Doctor insights on:
Separation Of The Symphysis Pubis Gestational Diabetes
Gestation diabetes is diabetes that occurs during pregnancy. This develops when pregnancy hormones change a patient's metabolism so that they can not regulate their blood sugar. A patient with GDM will have to go on a low sugar and low carb diet and monitor blood sugars very carefully. Sometimes they will require medications. There is a 30% chance ...Read more
X-rays: This abnormally wide gap can be diagnosed by radiologic studies such as x-ray, mri, ct scan or bone scan. Manual testing by a healthcare professional can also be used. The patient is placed in various positions and pressure is applied in such a way that it provokes pain and maybe movement in the pubis. ...Read more
Pubic symphysis : Disruption of the pubic synthesis usually results from trauma, or in some cases during pregnancy. Traumatic injuries are usually part of pelvic ring injuries and often require surgical treatment. Those injuries do not require surgical treatment will generally require three months until symptoms gradually improve. This is only an estimate and the results are based on the individual injury pattern and treatment. Disruption that occurs as a result of pregnancy or delivery is generally self-limited and symptoms resolve within a few weeks to months after delivery. In rare cases the disruption that occurs as a result of pregnancy can persist and be symptomatic. ...Read more
Yes and No: Gestational diabetes itself usually resolves in the postpartum period. However, women who have gestational diabetes have an increase risk of developing type 2 diabetes during their lifetime. Up to 19% of women with gestational diabetes may develop diabetes in the first 10 years after delivery. Staying active, eating a healthy diet, and maintaining an normal weight can help prevent diabetes. ...Read moreSee 1 more doctor answer
Most commonly none: There can be no symptoms at all for the mother. That's why we screen all mothers during pregnancy. However, gestational diabetes can cause "macrosomia" in the fetus. Macrosomia is an overly large infant. Growth measurements of the fetus during pregnancy show a fetus that is over the 90th percentile for size. What causes the large size of the infant is high blood levels of glucose in the mother. ...Read more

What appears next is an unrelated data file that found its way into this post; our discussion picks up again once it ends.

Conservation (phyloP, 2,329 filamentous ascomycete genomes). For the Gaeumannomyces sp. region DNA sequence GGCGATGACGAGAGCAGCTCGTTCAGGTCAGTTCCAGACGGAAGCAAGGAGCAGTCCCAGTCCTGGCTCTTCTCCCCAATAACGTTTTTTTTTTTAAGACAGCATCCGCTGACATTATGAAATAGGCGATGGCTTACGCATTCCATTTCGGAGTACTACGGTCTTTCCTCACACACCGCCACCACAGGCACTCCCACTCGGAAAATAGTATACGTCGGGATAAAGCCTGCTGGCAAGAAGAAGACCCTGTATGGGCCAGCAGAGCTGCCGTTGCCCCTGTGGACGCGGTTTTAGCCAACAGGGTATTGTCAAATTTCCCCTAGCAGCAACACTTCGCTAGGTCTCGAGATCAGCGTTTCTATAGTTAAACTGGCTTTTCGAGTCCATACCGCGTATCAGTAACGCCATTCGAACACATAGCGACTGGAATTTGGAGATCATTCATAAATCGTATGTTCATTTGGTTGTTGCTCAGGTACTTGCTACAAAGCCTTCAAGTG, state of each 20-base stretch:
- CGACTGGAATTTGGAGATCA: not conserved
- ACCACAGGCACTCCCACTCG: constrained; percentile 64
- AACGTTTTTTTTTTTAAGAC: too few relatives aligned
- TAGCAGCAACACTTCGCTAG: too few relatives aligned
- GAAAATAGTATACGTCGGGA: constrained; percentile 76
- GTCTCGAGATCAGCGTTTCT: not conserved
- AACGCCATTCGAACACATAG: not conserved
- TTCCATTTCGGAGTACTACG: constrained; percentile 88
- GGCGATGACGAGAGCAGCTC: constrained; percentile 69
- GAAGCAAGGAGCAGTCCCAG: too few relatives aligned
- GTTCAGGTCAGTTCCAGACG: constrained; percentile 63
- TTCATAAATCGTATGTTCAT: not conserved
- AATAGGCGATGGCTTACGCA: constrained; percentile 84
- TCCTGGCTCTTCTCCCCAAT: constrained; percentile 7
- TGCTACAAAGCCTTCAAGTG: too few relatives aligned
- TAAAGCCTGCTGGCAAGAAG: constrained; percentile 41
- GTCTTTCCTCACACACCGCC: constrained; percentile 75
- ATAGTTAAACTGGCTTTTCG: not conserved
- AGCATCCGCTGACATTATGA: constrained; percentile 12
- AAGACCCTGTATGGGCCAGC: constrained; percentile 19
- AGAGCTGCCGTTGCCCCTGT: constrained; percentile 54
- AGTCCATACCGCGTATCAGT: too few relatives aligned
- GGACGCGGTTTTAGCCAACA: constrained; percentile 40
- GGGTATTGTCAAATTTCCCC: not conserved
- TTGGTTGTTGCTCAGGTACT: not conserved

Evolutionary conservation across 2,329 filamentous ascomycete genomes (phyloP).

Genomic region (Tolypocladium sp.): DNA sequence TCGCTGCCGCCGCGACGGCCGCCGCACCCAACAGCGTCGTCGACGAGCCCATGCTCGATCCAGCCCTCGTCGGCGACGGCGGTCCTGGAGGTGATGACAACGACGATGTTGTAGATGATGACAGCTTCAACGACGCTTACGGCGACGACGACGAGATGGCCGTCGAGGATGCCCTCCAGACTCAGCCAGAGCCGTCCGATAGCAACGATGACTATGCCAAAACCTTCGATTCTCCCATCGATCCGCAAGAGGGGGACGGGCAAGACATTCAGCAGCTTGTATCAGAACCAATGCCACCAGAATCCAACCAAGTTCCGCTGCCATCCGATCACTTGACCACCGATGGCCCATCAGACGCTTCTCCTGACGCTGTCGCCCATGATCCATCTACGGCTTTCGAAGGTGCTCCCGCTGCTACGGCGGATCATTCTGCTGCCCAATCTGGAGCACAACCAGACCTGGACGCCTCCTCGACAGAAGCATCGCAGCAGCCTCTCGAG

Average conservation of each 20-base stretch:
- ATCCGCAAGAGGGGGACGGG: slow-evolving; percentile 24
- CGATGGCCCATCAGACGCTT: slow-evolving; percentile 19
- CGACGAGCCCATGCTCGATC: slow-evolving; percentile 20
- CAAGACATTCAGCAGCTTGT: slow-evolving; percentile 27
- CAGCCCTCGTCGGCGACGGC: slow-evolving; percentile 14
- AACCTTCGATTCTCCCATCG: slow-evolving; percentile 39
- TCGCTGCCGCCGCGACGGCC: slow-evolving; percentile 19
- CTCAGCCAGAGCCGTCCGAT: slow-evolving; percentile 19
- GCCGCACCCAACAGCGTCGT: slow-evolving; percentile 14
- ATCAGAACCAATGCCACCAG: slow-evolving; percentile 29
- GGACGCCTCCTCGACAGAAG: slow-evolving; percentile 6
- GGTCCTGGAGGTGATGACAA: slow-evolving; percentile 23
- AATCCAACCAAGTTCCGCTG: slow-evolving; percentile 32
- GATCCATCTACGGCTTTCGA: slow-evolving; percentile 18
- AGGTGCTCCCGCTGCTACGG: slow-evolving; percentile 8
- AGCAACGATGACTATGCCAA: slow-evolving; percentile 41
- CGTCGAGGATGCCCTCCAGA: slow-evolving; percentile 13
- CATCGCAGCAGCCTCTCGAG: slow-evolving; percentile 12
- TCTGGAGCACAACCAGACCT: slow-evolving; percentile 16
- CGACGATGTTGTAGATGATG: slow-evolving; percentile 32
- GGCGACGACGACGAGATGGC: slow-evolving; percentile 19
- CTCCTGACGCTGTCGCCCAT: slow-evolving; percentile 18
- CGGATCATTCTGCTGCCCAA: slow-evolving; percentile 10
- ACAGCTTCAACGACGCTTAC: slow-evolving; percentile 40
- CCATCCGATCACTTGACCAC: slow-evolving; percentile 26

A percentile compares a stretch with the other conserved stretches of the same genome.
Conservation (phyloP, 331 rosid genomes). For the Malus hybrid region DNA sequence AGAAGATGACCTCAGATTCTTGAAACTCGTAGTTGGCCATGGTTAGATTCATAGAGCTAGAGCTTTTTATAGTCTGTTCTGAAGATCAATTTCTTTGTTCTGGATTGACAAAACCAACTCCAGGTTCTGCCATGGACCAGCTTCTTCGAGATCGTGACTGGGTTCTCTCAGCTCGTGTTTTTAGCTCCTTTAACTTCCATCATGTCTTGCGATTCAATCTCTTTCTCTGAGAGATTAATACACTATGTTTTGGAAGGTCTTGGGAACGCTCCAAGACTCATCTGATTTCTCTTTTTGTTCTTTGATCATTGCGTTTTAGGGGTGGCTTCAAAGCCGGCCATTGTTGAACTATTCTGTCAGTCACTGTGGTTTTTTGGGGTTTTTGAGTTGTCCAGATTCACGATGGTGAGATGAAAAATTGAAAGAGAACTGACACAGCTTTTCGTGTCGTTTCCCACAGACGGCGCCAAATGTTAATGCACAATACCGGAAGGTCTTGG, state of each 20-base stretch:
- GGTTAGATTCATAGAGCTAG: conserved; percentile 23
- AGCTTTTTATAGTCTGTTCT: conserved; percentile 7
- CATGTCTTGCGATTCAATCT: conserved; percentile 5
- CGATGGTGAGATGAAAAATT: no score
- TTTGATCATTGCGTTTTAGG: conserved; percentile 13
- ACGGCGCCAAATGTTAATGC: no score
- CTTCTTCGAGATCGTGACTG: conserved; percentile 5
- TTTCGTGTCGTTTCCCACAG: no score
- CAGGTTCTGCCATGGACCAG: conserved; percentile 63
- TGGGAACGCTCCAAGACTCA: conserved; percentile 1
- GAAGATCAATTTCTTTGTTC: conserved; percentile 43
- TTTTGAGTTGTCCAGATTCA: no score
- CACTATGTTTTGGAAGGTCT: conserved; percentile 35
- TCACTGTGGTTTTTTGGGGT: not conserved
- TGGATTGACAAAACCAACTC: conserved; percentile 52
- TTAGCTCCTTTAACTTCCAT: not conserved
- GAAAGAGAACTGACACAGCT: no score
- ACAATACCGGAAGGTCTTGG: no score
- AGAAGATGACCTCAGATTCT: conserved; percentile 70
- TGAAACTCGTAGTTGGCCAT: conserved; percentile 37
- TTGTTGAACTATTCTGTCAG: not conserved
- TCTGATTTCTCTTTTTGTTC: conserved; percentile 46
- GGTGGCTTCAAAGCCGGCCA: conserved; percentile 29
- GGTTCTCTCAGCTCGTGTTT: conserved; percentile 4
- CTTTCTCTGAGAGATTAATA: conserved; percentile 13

Multiple specialist : My advice see an ophthalmologist, endocrinologist, an obstetrician who deals with high risk pregnancy, diabetes education team, nutritionist, a pediatrician who is familiar with diabetes mothers, and the most important a primary care doctor who coordinates all these specialists and help you make decisions. This pcp can be your family doctor or your obstetrician. ...Read moreSee 2 more doctor answers
Pregnancy diabetes: Abnormal maternal glucose regulation occurs in 3-10% of pregnancies. In 2-4% of pregnancies it is severe enough to be considered diabetes. Only 1.5-2% of white women develop gestational diabetes mellitus, whereas native americans from the southwestern United States may have rates as high as 15%. In hispanic, black, and asian populations, the incidence is 5-8%. This is pretty common. ...Read moreSee 1 more doctor answer
Get treated: If gestational dm is confirmed, next step is to start tracking your blood sugar (before and after meas), go see a certified diabetes educator/nutritionist, dietician to learn about dietary choices and what you should start cutting down. See your physician to get treated for the diabetes: either with a drug, drugs or Insulin depending on severity. ...Read moreSee 1 more doctor answer
Normal: By definition, it's normal. However, most obs will reassess your risk factors and determine if repeat testing, diet modification, or finger-stick testing is helpful. Some patients develop gestational diabetes later in their pregnancy and this factors into your doc's decision process. Follow a reasonable diet & exercise program to help deter gdm or ask your OB the best course of action. Good luck. ...Read moreSee 1 more doctor answer
Why jeopardize baby?: You could refuse it, but why? Having gestational diabetes could cause significant harm to you and/or your child. Simple dietary changes and/or meds could prevent that damage. There are other blood tests that can be done to assess for gestational diabetes, if you're reluctant to do the oral glucose challenge test. Ask your OB doc to refer you to an endocrine (or diabetes) clinic. ...Read more
Type II (or not): Gestational diabetes puts you at a significantly higher risk for type 2 diabetes in the future. The rest, however, is up to you. Many women avoid ever getting diabetes because they eat right, lose weight after the baby, change their eating habits and get healthier than ever. Gestational diabetes can be a great wake-up call for your health. With hard work you may avoid future diabetes ! ...Read more
Depends on control: If your blood sugar stays high during pregnancy it will create problems for baby. Baby will begin to to make its own Insulin & begin storing the excess as enlargement of organs and body size. At some point, baby may be to large to go thru your birth canal & c-section may be necessary. If you achieve & maintain good control, baby will remain normal & normal delivery may be possible. ...Read more
Gestational diabete.: Talk to your doctor and monitor your blood sugars. ...Read more
Gestational diabetes occurs in women who are pregnant. Prior to becoming pregant the woman was not diabetic and once the woman delivers the baby the diabetes goes away, although she has a higher chance of getting non-insulin-dependent diabetes in the future. With gestational diabetes, hormones from the pregnancy ...Read more
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